#Sciencedeskdigs: Field Boots

wading boots, coral, and sand dollars with field boots written atop photo

NPS Photo/M.Reed

These boots are made for wading and that is exactly what Ecologist, Katie Nuessly does! Hear more about how we study invertebrates, like sea stars, in national parks in this week’s #sciencedeskdigs.

What is it?
I wore these field boots all through grad school when I was studying rocky intertidal ecology at Muir Beach in Golden Gate National Recreation Area. It is a really interesting ecosystem filled with sea stars, snails, sponges, anemones, and much more. It’s funny that I work with invertebrates because I originally got into this field because I love whales! I think I eventually decided to study invertebrates because if it weren’t for the small things, like sea stars or insects, you wouldn’t have the landscapes or the large megafauna that everyone enjoys seeing in parks. Some invertebrates are “ecosystem engineers” that make the environment usable for other creatures.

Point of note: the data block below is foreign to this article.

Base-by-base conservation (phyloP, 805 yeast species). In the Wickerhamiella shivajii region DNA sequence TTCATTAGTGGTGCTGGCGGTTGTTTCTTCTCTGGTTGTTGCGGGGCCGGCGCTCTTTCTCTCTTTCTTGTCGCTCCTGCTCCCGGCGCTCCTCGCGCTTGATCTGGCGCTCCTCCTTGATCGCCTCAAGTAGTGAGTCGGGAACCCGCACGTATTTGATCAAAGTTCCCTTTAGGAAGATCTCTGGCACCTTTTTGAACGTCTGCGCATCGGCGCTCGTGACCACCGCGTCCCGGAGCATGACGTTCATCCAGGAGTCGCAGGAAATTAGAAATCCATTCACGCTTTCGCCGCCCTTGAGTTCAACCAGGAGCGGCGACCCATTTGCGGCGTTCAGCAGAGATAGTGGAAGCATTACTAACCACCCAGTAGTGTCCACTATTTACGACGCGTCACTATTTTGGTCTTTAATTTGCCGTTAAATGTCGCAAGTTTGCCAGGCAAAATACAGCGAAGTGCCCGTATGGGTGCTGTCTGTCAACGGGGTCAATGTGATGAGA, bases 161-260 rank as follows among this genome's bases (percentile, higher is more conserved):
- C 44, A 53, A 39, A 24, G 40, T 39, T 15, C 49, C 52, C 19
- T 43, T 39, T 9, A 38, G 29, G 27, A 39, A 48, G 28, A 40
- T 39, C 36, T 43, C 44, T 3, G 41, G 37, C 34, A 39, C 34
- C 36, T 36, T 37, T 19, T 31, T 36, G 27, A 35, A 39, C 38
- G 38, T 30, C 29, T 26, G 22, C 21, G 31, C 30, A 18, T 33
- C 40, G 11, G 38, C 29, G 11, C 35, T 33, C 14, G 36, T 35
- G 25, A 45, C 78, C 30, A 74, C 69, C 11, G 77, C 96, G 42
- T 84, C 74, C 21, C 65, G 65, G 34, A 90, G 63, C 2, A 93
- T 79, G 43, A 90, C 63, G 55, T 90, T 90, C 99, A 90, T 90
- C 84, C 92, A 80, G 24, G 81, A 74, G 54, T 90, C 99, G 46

I was always interested in becoming a public lands scientist and I have been fortunate enough in my career to receive mentorship from some awesome women bosses; they would both support and push me. These women along with inspirations like Rachel Carson, Sylvia Earle, and both of my parents are the reason I am still in this field today, and why I am so passionate about getting more women in science. When I worked as a STEM teacher, I would have girls tell me that since they weren’t good at math they couldn’t do science. I always reminded them that you don’t have to be a PhD mathematician to do science - all you have to do is work hard at it.

Favorite Quote?
“Those who contemplate the beauty of the earth find reserves of strength that will endure as long as life lasts."
-Rachel Carson
close up of coral, sand dollars, and tweezers

NPS Photo/M.Reed

postcards with women scientists on them

NPS Photo/M.Reed

Last updated: March 8, 2018